Before I went, I was feeling apprehensive about the swim part of the race, in particular whether it would be required to wear a wetsuit (got no return phone calls from the race event people :( ) or whether I needed one based on my experience. I'm not saying that I have no apprehensions at all now, but I feel so much better about the swim portion.

(Wetsuits are typically required if it's under 74 degrees because they help keep you warm. The forecast for Saturday is 82 but that's the high. At 7:00 AM, it could be on that 74 degree edge.)

What's really unique about this race is that you can stand up at any point, you just can't walk it, of course. That makes me feel better about it.

My only mistake for this swim? Forgetting my nose plugs. Yes, I use noseplugs. I mean, I can suck in a lot of water during my swim or I can suck in a little. I choose a little!

I will go to the Y tomorrow for some more practice and I may run tomorrow evening. After that, I must do nothing more before the race on Saturday.

Tuesday, June 24, 2008

The Big Brick

This morning, I biked 13 miles again. The last time I did 13 miles, I did it in about an hour and 17 minutes. Today, I did it in about an hour and 9 minutes, shaving off a nice 8 minutes from my time. Though, I actually tried to go faster this time whereas this last time I was just trying to make it through. I had been getting off my bike 3-5 times because of hills. Today, I got off once.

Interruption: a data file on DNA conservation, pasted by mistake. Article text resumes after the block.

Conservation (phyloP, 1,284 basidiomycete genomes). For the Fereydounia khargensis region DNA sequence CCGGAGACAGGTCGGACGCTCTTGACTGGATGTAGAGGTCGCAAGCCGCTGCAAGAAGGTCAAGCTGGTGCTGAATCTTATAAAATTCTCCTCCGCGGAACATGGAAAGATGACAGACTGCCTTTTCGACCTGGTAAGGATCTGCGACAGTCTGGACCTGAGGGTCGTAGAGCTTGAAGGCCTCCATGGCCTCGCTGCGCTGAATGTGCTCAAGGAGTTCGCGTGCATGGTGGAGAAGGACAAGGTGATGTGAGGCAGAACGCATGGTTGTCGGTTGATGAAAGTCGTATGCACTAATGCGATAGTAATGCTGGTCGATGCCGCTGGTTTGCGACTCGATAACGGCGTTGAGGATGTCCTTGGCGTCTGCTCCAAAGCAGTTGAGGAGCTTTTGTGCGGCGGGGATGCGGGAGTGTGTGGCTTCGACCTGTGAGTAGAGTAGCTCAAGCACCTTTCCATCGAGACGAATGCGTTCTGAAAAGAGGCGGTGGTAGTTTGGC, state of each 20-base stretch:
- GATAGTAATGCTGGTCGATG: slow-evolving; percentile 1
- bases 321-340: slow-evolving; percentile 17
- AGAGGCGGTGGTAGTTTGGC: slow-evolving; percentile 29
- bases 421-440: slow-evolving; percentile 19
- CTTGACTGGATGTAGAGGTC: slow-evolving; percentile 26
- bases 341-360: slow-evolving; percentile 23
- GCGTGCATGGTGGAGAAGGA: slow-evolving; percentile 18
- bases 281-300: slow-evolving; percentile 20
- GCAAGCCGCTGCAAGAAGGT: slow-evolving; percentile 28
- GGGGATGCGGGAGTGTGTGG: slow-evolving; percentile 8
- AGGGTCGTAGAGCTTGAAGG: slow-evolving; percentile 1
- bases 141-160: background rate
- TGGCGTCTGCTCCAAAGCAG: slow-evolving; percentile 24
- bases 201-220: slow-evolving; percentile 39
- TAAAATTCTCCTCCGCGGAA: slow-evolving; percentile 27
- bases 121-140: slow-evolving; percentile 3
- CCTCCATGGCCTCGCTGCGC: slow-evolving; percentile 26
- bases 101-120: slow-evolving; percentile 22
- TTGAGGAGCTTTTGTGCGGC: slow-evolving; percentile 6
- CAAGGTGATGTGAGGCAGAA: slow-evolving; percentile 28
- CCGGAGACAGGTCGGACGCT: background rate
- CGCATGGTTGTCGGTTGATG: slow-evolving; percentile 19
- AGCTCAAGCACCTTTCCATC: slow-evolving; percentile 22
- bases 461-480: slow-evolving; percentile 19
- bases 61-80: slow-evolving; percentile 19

I got done with my biking, came back in the house, drank a bottle of water, switched to my running shoes and shorts and traded my bike helmet in for a ballcap. I then headed out the door for my 2 mile run. To my surprise, running after biking 13 miles was not that much different than running after biking 2.5 miles. My 2 miles took me about 20 minutes. When I started the uphill climb on my second mile, I thought for sure completing this run would take me so much longer, but it didn't.